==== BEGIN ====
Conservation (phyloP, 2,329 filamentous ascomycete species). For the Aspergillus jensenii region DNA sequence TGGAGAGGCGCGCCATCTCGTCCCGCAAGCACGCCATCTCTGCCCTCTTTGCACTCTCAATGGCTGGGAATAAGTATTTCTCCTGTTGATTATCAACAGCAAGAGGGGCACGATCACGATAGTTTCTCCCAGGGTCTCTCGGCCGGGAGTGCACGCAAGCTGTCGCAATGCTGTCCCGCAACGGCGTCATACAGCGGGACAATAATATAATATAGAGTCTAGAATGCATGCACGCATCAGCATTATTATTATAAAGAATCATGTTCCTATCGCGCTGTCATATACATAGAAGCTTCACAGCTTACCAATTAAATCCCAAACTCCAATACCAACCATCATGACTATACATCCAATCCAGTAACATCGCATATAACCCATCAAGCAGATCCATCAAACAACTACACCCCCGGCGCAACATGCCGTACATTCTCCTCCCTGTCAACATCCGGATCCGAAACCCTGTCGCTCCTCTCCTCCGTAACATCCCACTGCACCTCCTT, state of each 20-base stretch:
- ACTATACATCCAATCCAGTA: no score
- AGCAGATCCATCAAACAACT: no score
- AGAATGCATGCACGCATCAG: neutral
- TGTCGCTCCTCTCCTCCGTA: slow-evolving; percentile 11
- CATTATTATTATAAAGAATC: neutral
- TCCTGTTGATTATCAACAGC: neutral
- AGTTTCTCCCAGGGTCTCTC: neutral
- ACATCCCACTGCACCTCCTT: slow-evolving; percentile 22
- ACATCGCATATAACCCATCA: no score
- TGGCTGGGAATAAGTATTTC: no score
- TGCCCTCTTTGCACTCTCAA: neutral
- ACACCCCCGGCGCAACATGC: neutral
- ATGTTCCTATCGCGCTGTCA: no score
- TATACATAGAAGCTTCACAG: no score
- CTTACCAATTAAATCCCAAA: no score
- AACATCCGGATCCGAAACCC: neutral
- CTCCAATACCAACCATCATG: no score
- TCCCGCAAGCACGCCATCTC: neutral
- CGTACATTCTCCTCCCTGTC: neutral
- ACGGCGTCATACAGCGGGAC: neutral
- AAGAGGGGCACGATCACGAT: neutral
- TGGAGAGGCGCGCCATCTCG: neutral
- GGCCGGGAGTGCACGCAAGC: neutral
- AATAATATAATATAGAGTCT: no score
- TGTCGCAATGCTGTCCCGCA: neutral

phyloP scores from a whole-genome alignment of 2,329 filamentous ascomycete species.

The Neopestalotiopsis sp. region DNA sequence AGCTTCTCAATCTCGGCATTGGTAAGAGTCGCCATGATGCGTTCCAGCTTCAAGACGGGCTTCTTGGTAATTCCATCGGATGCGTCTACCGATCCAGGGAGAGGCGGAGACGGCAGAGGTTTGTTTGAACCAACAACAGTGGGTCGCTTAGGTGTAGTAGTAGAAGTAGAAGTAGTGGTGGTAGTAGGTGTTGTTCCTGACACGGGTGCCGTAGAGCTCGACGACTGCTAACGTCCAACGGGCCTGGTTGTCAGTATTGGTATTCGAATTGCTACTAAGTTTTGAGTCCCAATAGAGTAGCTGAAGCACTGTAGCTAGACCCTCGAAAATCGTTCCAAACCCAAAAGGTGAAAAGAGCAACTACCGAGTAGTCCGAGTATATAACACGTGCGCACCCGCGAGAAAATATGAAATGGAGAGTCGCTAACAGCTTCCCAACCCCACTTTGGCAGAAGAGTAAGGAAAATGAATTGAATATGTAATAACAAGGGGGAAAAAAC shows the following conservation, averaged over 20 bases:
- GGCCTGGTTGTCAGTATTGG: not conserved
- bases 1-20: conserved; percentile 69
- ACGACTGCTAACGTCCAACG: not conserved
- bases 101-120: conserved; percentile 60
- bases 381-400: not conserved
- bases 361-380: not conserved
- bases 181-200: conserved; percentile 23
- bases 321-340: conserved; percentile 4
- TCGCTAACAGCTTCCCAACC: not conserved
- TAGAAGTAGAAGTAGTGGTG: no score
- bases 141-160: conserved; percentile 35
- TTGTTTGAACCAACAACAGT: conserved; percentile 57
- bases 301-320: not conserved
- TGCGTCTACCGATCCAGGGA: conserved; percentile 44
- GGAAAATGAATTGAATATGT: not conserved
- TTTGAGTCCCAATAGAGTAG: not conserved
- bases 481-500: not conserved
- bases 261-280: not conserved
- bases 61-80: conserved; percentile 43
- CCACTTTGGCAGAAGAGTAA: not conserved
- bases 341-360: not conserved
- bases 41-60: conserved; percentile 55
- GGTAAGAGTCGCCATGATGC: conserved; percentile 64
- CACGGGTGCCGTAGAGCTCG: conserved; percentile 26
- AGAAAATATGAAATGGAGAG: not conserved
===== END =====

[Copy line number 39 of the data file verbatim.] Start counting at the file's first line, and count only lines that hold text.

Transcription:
- bases 141-160: conserved; percentile 35